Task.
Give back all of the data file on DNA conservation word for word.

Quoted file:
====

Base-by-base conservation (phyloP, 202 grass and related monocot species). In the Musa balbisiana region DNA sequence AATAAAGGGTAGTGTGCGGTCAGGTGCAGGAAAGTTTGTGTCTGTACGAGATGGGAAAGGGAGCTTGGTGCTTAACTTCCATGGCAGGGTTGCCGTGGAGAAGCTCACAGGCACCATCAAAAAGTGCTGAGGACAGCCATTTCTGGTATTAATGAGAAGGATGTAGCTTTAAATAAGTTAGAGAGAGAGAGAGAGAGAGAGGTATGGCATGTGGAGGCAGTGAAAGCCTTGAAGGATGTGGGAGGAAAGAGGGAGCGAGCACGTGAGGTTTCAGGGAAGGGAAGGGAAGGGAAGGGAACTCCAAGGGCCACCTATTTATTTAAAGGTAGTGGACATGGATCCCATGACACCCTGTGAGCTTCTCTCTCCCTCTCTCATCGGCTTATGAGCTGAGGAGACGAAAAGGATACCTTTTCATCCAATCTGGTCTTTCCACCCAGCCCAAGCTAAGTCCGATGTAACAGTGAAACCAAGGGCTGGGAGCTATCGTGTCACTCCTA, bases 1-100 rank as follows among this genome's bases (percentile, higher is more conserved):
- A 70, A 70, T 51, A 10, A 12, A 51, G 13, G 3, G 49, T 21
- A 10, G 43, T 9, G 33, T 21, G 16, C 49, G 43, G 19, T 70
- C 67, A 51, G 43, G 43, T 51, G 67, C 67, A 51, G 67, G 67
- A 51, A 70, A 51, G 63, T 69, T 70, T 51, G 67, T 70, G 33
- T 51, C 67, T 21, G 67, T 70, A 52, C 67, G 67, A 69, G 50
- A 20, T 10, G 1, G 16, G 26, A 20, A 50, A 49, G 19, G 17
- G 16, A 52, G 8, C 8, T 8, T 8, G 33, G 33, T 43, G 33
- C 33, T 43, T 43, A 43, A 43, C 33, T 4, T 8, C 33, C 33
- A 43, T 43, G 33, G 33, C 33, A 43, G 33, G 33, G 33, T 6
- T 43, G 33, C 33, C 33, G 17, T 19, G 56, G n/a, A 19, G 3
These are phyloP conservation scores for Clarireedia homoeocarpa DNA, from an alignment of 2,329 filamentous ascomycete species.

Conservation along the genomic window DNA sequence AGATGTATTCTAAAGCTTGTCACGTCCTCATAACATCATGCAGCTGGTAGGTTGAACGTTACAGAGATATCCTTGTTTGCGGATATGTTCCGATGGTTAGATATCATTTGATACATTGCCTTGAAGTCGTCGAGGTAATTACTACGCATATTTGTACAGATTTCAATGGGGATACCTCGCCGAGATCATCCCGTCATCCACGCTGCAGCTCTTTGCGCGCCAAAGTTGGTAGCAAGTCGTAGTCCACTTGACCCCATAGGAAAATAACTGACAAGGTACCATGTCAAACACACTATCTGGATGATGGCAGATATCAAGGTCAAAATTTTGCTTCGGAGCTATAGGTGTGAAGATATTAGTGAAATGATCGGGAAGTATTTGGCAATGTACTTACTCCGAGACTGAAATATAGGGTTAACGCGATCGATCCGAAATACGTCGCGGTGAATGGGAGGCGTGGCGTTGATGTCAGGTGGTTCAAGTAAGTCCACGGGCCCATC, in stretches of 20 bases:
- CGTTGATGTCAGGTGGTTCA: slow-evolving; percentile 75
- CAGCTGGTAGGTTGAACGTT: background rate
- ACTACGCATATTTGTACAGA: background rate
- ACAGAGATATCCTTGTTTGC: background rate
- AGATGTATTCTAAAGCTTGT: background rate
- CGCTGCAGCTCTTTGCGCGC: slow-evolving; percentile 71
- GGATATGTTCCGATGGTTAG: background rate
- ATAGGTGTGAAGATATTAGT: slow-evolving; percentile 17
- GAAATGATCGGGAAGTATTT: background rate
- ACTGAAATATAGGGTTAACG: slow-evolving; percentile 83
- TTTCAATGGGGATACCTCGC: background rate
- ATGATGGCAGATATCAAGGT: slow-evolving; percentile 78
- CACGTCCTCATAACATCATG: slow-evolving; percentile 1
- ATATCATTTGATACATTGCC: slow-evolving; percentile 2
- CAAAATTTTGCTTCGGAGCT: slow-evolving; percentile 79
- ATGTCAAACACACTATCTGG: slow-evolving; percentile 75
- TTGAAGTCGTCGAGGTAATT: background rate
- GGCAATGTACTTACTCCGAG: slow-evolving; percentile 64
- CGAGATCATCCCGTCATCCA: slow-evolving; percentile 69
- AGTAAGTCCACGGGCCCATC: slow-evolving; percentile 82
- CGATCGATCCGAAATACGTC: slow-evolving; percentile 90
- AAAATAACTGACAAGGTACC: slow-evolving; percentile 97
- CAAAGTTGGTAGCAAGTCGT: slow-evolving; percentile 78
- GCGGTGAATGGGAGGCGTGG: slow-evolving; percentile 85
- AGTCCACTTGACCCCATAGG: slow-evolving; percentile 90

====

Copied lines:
Base-by-base conservation (phyloP, 202 grass and related monocot species). In the Musa balbisiana region DNA sequence AATAAAGGGTAGTGTGCGGTCAGGTGCAGGAAAGTTTGTGTCTGTACGAGATGGGAAAGGGAGCTTGGTGCTTAACTTCCATGGCAGGGTTGCCGTGGAGAAGCTCACAGGCACCATCAAAAAGTGCTGAGGACAGCCATTTCTGGTATTAATGAGAAGGATGTAGCTTTAAATAAGTTAGAGAGAGAGAGAGAGAGAGAGGTATGGCATGTGGAGGCAGTGAAAGCCTTGAAGGATGTGGGAGGAAAGAGGGAGCGAGCACGTGAGGTTTCAGGGAAGGGAAGGGAAGGGAAGGGAACTCCAAGGGCCACCTATTTATTTAAAGGTAGTGGACATGGATCCCATGACACCCTGTGAGCTTCTCTCTCCCTCTCTCATCGGCTTATGAGCTGAGGAGACGAAAAGGATACCTTTTCATCCAATCTGGTCTTTCCACCCAGCCCAAGCTAAGTCCGATGTAACAGTGAAACCAAGGGCTGGGAGCTATCGTGTCACTCCTA, bases 1-100 rank as follows among this genome's bases (percentile, higher is more conserved):
- A 70, A 70, T 51, A 10, A 12, A 51, G 13, G 3, G 49, T 21
- A 10, G 43, T 9, G 33, T 21, G 16, C 49, G 43, G 19, T 70
- C 67, A 51, G 43, G 43, T 51, G 67, C 67, A 51, G 67, G 67
- A 51, A 70, A 51, G 63, T 69, T 70, T 51, G 67, T 70, G 33
- T 51, C 67, T 21, G 67, T 70, A 52, C 67, G 67, A 69, G 50
- A 20, T 10, G 1, G 16, G 26, A 20, A 50, A 49, G 19, G 17
- G 16, A 52, G 8, C 8, T 8, T 8, G 33, G 33, T 43, G 33
- C 33, T 43, T 43, A 43, A 43, C 33, T 4, T 8, C 33, C 33
- A 43, T 43, G 33, G 33, C 33, A 43, G 33, G 33, G 33, T 6
- T 43, G 33, C 33, C 33, G 17, T 19, G 56, G n/a, A 19, G 3
These are phyloP conservation scores for Clarireedia homoeocarpa DNA, from an alignment of 2,329 filamentous ascomycete species.

Conservation along the genomic window DNA sequence AGATGTATTCTAAAGCTTGTCACGTCCTCATAACATCATGCAGCTGGTAGGTTGAACGTTACAGAGATATCCTTGTTTGCGGATATGTTCCGATGGTTAGATATCATTTGATACATTGCCTTGAAGTCGTCGAGGTAATTACTACGCATATTTGTACAGATTTCAATGGGGATACCTCGCCGAGATCATCCCGTCATCCACGCTGCAGCTCTTTGCGCGCCAAAGTTGGTAGCAAGTCGTAGTCCACTTGACCCCATAGGAAAATAACTGACAAGGTACCATGTCAAACACACTATCTGGATGATGGCAGATATCAAGGTCAAAATTTTGCTTCGGAGCTATAGGTGTGAAGATATTAGTGAAATGATCGGGAAGTATTTGGCAATGTACTTACTCCGAGACTGAAATATAGGGTTAACGCGATCGATCCGAAATACGTCGCGGTGAATGGGAGGCGTGGCGTTGATGTCAGGTGGTTCAAGTAAGTCCACGGGCCCATC, in stretches of 20 bases:
- CGTTGATGTCAGGTGGTTCA: slow-evolving; percentile 75
- CAGCTGGTAGGTTGAACGTT: background rate
- ACTACGCATATTTGTACAGA: background rate
- ACAGAGATATCCTTGTTTGC: background rate
- AGATGTATTCTAAAGCTTGT: background rate
- CGCTGCAGCTCTTTGCGCGC: slow-evolving; percentile 71
- GGATATGTTCCGATGGTTAG: background rate
- ATAGGTGTGAAGATATTAGT: slow-evolving; percentile 17
- GAAATGATCGGGAAGTATTT: background rate
- ACTGAAATATAGGGTTAACG: slow-evolving; percentile 83
- TTTCAATGGGGATACCTCGC: background rate
- ATGATGGCAGATATCAAGGT: slow-evolving; percentile 78
- CACGTCCTCATAACATCATG: slow-evolving; percentile 1
- ATATCATTTGATACATTGCC: slow-evolving; percentile 2
- CAAAATTTTGCTTCGGAGCT: slow-evolving; percentile 79
- ATGTCAAACACACTATCTGG: slow-evolving; percentile 75
- TTGAAGTCGTCGAGGTAATT: background rate
- GGCAATGTACTTACTCCGAG: slow-evolving; percentile 64
- CGAGATCATCCCGTCATCCA: slow-evolving; percentile 69
- AGTAAGTCCACGGGCCCATC: slow-evolving; percentile 82
- CGATCGATCCGAAATACGTC: slow-evolving; percentile 90
- AAAATAACTGACAAGGTACC: slow-evolving; percentile 97
- CAAAGTTGGTAGCAAGTCGT: slow-evolving; percentile 78
- GCGGTGAATGGGAGGCGTGG: slow-evolving; percentile 85
- AGTCCACTTGACCCCATAGG: slow-evolving; percentile 90